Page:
ROLLBACK/COMMIT lines. Highlight a SQL statement and insert the snippet through the SurroundsWith option. Notice that this time, the snippet indeed surrounded the statement. You can include a variable in an Expansion snippet, but it’s best to categorize correctly, so that you can find a snippet next time with minimal effort.
Summary Snippets definitely have some merits, but it takes a bit of work and understanding to create them. Make sure to source control or at least back them up once created. For anyone with a SQL formatting add-on, snippets probably aren’t overly exciting (but neither was Intellisense). Anyone using the native environment though, it’s your only way to create code shortcuts.
The interface is infinitely more complicated than it should be, but so are many other aspects of Management Studio. You should be able to click Add in the Code Snippets Manager, paste in a script, select Expansion or SurroundsWith as the Snippet Type, and then save it to the menu level of your choice. Alternatively, you should be able to Import saved SQL files to be snippets without any special formatting. Then add in the special variables as desired.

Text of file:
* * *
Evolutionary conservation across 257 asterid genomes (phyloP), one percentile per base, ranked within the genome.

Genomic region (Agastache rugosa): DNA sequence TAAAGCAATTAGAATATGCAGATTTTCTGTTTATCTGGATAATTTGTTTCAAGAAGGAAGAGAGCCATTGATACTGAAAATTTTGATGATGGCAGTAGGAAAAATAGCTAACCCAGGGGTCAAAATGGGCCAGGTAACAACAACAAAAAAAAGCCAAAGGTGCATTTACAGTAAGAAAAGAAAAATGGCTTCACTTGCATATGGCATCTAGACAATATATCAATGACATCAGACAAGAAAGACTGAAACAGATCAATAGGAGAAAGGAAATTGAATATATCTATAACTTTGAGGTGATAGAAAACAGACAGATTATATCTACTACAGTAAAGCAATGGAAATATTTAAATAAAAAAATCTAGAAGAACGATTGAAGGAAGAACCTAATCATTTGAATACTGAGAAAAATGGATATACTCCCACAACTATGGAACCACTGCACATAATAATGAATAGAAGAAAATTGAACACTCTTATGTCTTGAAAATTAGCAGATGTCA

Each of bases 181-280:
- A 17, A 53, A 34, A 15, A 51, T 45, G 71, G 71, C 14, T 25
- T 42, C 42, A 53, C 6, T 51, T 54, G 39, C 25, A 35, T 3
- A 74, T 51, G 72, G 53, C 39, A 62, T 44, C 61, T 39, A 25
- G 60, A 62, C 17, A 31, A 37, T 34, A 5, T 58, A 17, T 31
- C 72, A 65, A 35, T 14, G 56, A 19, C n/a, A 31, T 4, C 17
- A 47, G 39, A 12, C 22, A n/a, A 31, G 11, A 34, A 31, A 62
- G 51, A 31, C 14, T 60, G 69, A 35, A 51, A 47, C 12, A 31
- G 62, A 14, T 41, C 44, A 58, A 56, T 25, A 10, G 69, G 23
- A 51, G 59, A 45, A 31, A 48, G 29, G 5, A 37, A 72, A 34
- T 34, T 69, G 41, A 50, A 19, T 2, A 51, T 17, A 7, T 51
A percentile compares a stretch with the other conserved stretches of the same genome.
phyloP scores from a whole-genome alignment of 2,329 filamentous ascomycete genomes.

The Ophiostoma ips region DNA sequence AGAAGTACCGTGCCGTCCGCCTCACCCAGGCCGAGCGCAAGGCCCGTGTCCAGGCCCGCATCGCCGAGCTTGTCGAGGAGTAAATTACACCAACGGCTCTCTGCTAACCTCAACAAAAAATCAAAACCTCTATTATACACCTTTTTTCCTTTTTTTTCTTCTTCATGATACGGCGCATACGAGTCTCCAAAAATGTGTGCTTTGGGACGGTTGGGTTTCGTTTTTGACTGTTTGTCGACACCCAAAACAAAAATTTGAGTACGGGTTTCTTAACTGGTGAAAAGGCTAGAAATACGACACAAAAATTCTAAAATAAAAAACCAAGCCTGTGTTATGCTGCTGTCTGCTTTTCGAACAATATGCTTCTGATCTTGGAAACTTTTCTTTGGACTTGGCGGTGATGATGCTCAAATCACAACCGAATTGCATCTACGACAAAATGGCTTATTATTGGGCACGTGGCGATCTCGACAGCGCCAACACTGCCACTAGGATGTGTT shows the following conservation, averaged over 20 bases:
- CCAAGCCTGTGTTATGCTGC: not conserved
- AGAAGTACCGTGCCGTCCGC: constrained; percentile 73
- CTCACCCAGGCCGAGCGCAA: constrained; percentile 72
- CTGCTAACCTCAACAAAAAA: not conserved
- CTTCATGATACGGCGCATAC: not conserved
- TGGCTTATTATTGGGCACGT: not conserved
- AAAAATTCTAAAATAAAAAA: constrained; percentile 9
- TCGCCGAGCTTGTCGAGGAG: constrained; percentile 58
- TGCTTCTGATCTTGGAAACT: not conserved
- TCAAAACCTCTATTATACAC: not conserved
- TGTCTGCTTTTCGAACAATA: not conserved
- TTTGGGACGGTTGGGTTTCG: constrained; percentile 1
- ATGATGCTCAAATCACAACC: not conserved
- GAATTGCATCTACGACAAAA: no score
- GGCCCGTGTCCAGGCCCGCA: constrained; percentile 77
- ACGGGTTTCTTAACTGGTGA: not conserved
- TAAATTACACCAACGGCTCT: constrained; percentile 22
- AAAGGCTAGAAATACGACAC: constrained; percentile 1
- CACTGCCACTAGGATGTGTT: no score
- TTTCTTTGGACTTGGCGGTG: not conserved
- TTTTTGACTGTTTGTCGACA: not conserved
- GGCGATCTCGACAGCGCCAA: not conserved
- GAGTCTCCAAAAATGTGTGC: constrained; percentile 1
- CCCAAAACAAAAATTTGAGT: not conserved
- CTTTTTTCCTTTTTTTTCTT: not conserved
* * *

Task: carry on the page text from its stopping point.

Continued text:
I originally thought snippets could be a replacement for how I stored most of my scripts, but instead, it’s more appropriate as shortcuts for only very popular code. Except for a few constantly used scripts, I doubt the easy access will outweigh the setup costs to use snippets for me. I know it’s not overly difficult to copy and paste the XML into a new file, but snippets are all about being lazy in the first place!